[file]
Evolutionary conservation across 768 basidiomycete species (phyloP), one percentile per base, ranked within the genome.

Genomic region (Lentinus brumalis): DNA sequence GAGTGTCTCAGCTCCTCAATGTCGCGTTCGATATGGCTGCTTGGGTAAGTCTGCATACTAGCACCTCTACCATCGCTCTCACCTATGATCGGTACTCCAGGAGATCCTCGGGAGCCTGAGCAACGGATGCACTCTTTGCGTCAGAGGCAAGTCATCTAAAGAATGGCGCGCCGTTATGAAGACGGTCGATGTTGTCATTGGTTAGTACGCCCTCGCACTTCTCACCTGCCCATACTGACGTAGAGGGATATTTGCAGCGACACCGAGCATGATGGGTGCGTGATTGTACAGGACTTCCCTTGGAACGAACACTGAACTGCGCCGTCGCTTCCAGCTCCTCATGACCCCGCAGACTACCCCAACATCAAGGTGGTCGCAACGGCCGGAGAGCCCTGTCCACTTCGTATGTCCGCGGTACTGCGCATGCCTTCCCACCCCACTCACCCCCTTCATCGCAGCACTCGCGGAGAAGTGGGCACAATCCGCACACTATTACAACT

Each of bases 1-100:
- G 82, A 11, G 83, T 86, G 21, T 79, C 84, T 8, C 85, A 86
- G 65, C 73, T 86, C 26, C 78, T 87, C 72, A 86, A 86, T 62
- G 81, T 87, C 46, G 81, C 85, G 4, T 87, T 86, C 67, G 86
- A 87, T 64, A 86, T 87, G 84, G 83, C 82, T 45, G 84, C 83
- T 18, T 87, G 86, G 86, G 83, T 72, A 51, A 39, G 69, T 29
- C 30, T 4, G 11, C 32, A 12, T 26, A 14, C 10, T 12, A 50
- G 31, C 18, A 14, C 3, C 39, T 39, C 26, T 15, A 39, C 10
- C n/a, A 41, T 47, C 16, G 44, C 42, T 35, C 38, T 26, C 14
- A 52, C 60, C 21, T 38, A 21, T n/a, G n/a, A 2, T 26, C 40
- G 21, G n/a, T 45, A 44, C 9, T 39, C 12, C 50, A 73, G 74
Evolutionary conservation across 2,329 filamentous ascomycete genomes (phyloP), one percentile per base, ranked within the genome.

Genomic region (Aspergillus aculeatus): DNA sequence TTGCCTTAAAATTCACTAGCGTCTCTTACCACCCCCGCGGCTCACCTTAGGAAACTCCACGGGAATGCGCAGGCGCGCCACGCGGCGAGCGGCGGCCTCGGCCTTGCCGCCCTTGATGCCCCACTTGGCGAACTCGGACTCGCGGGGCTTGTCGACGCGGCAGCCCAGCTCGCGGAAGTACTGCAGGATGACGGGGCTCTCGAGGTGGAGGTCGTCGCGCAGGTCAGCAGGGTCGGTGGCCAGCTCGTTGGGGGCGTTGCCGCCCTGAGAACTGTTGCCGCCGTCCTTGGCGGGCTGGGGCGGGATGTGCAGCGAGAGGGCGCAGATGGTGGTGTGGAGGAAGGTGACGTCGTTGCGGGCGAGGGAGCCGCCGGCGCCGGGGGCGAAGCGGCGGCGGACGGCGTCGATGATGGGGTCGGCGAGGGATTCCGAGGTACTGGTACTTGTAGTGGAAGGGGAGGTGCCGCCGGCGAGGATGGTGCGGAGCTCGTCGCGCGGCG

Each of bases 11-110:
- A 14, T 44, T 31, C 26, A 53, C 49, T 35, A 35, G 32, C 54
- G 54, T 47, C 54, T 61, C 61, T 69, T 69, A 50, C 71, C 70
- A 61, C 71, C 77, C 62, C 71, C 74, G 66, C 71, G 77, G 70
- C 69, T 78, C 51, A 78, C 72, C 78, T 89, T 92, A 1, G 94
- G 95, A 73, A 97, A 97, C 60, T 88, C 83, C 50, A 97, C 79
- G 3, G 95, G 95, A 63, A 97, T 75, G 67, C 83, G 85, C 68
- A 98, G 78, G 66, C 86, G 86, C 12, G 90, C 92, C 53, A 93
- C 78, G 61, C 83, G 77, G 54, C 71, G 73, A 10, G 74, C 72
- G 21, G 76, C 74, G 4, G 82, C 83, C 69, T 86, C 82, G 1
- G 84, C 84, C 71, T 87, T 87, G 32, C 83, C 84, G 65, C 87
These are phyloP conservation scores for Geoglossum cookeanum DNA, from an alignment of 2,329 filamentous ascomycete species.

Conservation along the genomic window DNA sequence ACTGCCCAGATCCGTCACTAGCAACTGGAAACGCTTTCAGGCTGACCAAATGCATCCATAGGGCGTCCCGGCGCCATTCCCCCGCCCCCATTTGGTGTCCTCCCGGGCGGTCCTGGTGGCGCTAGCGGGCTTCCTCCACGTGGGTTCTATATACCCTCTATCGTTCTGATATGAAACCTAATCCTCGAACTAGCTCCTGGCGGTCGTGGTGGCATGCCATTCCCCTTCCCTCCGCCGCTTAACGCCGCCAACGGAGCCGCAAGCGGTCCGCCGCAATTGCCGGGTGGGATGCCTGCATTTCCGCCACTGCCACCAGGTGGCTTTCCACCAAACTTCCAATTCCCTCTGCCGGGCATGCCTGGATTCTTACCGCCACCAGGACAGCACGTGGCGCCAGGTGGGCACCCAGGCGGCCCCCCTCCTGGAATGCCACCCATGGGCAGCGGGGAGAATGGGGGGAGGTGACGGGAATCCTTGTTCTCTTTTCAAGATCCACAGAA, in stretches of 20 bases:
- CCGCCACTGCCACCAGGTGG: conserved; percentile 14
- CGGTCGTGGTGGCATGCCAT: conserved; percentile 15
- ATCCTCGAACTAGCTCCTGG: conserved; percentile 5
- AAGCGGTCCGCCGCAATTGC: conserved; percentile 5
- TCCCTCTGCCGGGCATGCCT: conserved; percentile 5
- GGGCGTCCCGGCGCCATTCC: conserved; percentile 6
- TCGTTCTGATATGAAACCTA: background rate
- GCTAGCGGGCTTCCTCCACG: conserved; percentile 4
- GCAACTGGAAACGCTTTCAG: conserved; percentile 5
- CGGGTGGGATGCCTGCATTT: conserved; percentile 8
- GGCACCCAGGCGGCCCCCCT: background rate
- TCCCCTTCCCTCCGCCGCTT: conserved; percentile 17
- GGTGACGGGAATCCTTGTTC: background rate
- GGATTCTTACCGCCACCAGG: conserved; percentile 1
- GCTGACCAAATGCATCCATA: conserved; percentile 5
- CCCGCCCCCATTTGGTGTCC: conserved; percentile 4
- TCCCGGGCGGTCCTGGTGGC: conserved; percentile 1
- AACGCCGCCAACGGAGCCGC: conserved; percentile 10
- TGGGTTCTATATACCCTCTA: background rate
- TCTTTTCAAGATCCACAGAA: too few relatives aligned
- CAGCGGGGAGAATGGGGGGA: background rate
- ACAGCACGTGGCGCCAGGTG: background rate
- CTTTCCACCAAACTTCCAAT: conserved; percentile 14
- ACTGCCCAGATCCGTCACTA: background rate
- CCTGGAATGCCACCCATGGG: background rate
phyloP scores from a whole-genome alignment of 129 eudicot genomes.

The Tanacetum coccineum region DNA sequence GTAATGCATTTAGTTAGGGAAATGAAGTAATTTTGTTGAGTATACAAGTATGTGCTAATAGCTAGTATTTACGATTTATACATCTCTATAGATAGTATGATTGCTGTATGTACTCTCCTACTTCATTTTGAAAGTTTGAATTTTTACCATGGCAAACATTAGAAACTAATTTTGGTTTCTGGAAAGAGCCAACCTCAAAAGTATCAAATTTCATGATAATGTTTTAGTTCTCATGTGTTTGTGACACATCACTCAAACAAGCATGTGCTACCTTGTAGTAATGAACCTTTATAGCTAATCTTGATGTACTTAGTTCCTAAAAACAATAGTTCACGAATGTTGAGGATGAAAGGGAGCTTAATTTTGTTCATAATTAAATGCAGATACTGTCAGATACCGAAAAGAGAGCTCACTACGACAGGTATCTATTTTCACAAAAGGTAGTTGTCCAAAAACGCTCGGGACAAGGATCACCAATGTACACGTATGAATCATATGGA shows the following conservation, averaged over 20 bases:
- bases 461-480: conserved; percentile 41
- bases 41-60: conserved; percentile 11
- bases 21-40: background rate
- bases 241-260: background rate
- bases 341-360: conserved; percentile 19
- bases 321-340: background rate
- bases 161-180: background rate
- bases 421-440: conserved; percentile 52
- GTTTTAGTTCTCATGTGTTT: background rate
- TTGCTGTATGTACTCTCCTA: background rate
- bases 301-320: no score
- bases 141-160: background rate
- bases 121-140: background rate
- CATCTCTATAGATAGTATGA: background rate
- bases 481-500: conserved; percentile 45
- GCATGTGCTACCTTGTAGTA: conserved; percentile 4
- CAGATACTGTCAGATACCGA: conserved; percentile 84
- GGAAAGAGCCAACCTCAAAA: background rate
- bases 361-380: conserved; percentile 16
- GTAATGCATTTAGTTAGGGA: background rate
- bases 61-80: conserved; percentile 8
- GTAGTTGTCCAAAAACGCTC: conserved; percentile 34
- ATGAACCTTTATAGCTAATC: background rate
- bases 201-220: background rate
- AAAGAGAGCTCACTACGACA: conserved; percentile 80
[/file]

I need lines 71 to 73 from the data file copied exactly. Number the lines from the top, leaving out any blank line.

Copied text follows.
- GCATGTGCTACCTTGTAGTA: conserved; percentile 4
- CAGATACTGTCAGATACCGA: conserved; percentile 84
- GGAAAGAGCCAACCTCAAAA: background rate